The King’s Grave: The Discovery Of Richard III’s Lost Burial Place And The Clues It Holds, by Philippa Langley & Michael Jones
It is remarkable the extent to which the discovery of the body of Richard III has led to a considerable degree of goodwill towards a greatly maligned English ruler. Without being a Ricardian–admittedly, I do not know what would be necessary in terms of one’s opinion about Richard III to be viewed as a Ricardian, so I may perhaps be one in the eyes of others–it is easy to see that in the case of Richard III that the way history was written by the winners, namely the parvenu Tudors, that a great injustice has been done. A king of somewhat gracile form dealing with the pain of scoliosis (no picnic to deal with), in no reasonable reading of history is he the monster that the Tudor mythmakers said he was. If I am among those who think it quite possible (although by no means certain) that he killed his nephews, he was the legitimate king because those nephews were, according to canon law, illegitimate due to the lack of legitimacy in their mother’s marriage to Richard’s brother. And being a legitimate king would indicate a certain way that he and his corpse should have been treated, which was not the case.
This particular book, written by two Ricardians who were influential in the successful efforts to locate and honor Richard III, that famous king in the car park, is a bit more than 250 pages long and masterfully moves back and forth between Richard III’s own life and death and the efforts on the part of a team of archaeologists to uncover the Greyfriars church location and the hullabaloo that followed the discovery of Richard III’s unwashed and mutilated corpse. We begin with an introduction that discusses the inspiration for the dig, and then a look at the road to the dig taking place in Leicester (1), moving on to the debate about Richard’s charge at Henry Tudor at Bosworth (2). We look at the beginnings of the plan to dig (3) as well as Richard’s early career and his focus on nobility (4). There is a discussion of the discovery of the church and its nave in the dig (5) as well as the seizure of the throne by Richard III after the death of his brother (6). The discovery of the skeletal remains (7) precedes a generally friendly account of Richard III as king (8). The identification of the remains (9) leads to a discussion of the battle of Bosworth itself (10), and finally a discussion of the man behind the myth (11) is followed by a thoughtful look at Richard III and his times (12), before two appendices that deal with the fate of the princes in the tower and a psychological analysis of Richard III.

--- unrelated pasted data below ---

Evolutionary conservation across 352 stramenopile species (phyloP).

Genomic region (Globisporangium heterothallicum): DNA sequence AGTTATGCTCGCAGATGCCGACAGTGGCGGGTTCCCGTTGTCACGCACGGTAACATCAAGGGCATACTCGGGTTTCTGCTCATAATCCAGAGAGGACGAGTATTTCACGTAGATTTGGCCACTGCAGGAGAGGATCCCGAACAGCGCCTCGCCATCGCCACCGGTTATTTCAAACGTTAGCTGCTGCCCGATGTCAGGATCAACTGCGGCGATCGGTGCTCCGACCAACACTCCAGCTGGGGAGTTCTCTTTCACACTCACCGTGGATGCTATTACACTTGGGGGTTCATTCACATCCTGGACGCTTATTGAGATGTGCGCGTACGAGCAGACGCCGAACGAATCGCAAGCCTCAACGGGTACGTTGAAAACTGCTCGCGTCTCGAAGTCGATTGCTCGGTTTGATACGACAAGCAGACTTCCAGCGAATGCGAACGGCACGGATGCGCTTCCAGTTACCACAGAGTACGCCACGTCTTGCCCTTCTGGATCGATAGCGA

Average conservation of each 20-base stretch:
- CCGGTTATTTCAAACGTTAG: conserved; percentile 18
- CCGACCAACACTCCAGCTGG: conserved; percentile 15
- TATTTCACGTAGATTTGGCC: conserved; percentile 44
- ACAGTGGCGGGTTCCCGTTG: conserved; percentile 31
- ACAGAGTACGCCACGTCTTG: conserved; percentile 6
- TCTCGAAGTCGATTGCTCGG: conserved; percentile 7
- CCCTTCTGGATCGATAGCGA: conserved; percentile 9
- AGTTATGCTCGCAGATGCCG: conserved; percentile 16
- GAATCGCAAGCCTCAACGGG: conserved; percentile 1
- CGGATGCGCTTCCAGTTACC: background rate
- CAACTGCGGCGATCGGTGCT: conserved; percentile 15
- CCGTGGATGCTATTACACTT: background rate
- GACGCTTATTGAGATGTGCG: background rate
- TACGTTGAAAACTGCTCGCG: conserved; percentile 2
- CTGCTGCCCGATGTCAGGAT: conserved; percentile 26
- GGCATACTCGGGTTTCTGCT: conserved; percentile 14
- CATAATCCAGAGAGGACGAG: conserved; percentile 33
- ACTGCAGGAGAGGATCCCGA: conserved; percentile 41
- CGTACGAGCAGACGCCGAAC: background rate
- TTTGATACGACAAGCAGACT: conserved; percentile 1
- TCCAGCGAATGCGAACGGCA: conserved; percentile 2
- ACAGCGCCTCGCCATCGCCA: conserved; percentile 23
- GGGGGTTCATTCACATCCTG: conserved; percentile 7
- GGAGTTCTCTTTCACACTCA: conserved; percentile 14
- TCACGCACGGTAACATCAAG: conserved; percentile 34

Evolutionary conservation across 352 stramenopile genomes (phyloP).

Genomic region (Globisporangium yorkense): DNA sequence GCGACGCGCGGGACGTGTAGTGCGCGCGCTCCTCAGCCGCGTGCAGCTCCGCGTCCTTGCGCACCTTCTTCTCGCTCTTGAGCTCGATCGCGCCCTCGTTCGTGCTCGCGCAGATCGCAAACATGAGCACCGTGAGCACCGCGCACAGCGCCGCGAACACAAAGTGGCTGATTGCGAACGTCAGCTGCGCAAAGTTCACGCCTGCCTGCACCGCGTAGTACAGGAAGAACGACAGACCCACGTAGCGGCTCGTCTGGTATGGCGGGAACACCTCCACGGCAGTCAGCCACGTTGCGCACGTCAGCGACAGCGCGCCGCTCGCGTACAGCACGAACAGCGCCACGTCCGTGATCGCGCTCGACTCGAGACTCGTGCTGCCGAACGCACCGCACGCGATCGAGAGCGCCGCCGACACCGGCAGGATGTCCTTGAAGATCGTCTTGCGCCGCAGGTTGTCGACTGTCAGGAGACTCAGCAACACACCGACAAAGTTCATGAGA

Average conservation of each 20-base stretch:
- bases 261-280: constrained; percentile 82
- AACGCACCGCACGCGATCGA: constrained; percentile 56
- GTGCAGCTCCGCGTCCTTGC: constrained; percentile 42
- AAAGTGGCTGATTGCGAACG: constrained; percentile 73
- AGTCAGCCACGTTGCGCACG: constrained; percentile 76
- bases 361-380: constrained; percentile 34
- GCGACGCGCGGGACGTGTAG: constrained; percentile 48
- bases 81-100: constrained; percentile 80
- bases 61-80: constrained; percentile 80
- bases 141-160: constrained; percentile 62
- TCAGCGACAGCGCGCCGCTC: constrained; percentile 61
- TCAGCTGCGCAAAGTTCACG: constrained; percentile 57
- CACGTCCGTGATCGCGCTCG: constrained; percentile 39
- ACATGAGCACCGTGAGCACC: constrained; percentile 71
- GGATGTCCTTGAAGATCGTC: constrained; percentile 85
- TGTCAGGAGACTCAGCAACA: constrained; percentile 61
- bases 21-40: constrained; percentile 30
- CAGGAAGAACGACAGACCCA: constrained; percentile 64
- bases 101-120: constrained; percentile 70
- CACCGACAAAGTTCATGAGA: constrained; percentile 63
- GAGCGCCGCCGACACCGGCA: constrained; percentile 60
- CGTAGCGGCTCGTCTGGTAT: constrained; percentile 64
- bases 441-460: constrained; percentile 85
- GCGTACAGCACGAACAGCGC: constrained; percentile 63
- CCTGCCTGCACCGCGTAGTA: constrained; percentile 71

While the Tudors went to great lengths to preserve their own place on England’s throne during the troubled times of the late 1400’s until the death of Elizabeth I’s in 1603, their historical reputation has not been particularly kind, in large part because we know that they were not very gracious people and engaged in all kinds of spycraft and targeted violence at whoever threatened their hold on power. In fact, as I have noticed elsewhere, the Tudors are accounted to be so wicked in their dealings that it is nearly impossible to libel them since nearly anything evil said about them will be widely believed. Given the hunt by Henry VII and Henry VIII against anyone who had a drop of Plantagenet blood, and who would presumably have a better claim to the throne than they did as the descendants on Henry VII’s maternal line of the legitimized but morganatic descendants of John of Gaunt and of a Welsh groom and a royal widow whose marriage was of dubious legitimacy on their paternal side, to say nothing of the dubious legitimacy of being descended from Edward IV’s illegitimate daughter for Henry VIII and his successors. But they won at Bosworth, and so they were able to humiliate a legitimate king and deny him the glorious sort of burial he deserved as a true Plantagenet sprig, at least until his body was found under a car park and buried in proper state.